666darko:

"Why do we feel it’s necessary to yak about bullshit in order to be comfortable?"

Pulp Fiction (1994) dir. Quentin Tarantino


posted 21 hours ago with 20,785 notes
reblogged through empose originally by 666darko

posted 1 day ago with 30,684 notes
reblogged through empose originally by the-best-of-art
"It is thanks to my evening reading alone that I am still more or less sane."
quoted from W. G. Sebald, Vertigo, trans. Michael Hulse (via proustitute)

posted 2 days ago with 724 notes
reblogged through proustitute originally by proustitute

apelad:

Infinite Buster Keatons.
Source


posted 3 days ago with 122 notes
reblogged through merzkydevotchka originally by apelad

behindthescreen:

Clint Eastwood (1977).


posted 4 days ago with 271 notes
reblogged through thenormadesmond originally by behindthescreen

cimmerianweathers:

The Penitent Magdalen, oil on canvas, detail (1640)

Georges de La Tour


posted 5 days ago with 902 notes
reblogged through sommartidsvarmod originally by cimmerianweathers
"While reading skills are taught and trained, there is occasionally a misconception that understanding of texts, whether oral, written, visual or multimodal, comes naturally and does not need further attention. […] Literature uses language to communicate, and language consists of conventional semiotic signs, based on an agreement between the bearers of a particular language and culture. For anyone outside the given community, conventional signs do not carry any meaning, or at best the meaning is ambivalent. As a consequence, before we can understand a work of literature, we need to be trained in a number of conventions. On the most basic level, we must know how to read, how to make sense of letters, words and sentences - what is normally referred to as literacy. Fiction is, however, more complex than, for instance, everyday language, since it also involves figurative speech and other features and artistic devices which need special knowledge to be understood. […] the language of fiction - in a broad sense, including many layers of artistic conventions - demands a knowledge of and training in certain codes."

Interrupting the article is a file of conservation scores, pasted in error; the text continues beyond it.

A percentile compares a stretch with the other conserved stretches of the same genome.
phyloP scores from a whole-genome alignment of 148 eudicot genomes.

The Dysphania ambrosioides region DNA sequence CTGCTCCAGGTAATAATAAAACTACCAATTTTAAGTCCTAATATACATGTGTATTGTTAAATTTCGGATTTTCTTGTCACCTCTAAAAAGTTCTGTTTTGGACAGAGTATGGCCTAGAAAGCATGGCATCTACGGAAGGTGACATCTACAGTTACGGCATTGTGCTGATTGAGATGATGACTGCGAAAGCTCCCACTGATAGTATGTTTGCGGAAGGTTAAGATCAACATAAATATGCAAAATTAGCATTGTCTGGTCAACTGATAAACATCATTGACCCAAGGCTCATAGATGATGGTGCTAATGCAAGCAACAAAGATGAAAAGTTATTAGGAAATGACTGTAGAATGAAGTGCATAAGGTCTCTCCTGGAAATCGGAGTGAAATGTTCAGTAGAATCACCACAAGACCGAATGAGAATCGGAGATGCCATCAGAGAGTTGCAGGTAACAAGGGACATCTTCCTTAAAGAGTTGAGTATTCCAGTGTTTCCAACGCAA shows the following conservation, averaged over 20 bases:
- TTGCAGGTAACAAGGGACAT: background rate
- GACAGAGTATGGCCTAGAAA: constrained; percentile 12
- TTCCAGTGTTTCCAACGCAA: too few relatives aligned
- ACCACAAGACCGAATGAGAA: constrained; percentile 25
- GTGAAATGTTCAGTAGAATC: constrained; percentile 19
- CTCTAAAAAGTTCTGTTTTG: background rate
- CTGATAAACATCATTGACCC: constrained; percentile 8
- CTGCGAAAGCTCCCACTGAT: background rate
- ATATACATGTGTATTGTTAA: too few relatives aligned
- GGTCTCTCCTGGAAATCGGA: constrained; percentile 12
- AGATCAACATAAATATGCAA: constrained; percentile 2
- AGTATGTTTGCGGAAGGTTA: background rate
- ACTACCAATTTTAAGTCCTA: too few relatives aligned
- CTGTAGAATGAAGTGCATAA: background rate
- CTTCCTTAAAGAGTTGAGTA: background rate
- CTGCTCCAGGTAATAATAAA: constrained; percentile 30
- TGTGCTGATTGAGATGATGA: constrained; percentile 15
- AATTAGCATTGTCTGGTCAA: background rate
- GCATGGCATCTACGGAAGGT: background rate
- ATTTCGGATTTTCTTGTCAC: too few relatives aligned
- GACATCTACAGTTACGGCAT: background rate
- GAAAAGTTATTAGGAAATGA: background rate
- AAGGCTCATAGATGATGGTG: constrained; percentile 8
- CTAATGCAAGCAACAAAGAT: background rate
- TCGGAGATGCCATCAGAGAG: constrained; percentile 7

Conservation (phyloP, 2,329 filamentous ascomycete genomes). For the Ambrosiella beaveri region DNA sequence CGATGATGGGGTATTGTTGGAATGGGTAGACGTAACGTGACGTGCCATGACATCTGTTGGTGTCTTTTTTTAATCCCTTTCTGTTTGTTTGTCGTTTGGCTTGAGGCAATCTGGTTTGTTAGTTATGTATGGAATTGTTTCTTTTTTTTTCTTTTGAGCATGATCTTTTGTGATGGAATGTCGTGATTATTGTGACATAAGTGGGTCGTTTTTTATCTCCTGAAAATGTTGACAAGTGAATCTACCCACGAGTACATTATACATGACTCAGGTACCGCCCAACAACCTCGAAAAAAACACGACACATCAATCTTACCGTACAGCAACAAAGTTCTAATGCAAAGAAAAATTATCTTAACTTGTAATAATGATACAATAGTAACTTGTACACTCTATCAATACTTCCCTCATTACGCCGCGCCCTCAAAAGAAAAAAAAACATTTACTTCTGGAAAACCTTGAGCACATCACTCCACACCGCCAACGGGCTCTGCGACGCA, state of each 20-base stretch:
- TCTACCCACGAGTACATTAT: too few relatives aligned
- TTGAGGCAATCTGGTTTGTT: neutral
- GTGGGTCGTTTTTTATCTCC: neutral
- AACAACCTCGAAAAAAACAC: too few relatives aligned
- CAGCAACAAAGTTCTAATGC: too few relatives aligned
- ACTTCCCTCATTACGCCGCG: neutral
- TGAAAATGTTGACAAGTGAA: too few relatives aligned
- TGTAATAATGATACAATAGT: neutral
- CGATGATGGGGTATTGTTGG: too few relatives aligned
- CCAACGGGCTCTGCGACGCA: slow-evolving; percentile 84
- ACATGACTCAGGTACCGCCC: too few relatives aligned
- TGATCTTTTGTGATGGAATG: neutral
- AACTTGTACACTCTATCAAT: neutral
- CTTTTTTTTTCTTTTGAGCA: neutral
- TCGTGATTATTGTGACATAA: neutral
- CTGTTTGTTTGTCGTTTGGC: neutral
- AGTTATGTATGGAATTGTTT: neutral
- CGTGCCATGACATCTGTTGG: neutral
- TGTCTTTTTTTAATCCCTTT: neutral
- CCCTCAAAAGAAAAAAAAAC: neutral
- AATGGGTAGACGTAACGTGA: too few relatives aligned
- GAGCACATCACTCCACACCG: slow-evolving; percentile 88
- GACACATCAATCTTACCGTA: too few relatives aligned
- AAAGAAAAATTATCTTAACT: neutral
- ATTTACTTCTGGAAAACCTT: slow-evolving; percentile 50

quoted from "Literacy, competence and meaning-making: a human sciences approach" (June 2010, Cambridge Journal of Education), Maria Nikolajeva. (via the-library-and-step-on-it)

posted 1 week ago with 19,789 notes
reblogged through empose originally by fauxpasdreams

fleurdulys:

A Venetian Canal - Henri-Edmond Cross

1905


posted 1 week ago with 120 notes
reblogged through fleurdulys originally by fleurdulys

posted 1 week ago with 125,671 notes
reblogged through empose originally by mintyanusara
"….Who
wouldn’t want you? Whose most demonic appetite
could you possibly fail to answer?"
quoted from Louise Glück, from “Persephone’s Song" (via violentwavesofemotion)

posted 1 week ago with 3,590 notes
reblogged through symmetryeal originally by dolorimeter

movies-across-time-and-space:

Земля | 1930 | Alexander Dovzhenko | USSR

theparisreview:

“Sometimes, sitting at a film or drama critic’s voting meeting, I feel surrounded by creatures from the black lagoon or from twenty thousand leagues beneath the sea. We don’t speak the same language. A great Russian film meant nothing to them, whereas a cheap American shoot-’em-up or cowboy movie is a masterpiece. They look at me as if I were some sort of strange comic monster; I look at them and think, What do I have in common with these people? Why am I sitting here? I think press agents would be much nicer to sit with. They know much more about what we’re talking about. Perhaps even cabdrivers do.” —John Simon

Illustration: Tony Walton.


posted 3 weeks ago with 125 notes
reblogged through theparisreview originally by theparisreview

c0ssette:

(Detail) Ajax and Cassandra, Solomon Joseph Solomon,1886.


posted 3 weeks ago with 14,124 notes
reblogged through picassorose originally by c0ssette

cariatides:

Milly, my girl,” I heard him call. 
How about a kiss for your jailbird brother?

posted 3 weeks ago with 642 notes
reblogged through millymcaulay originally by cariatides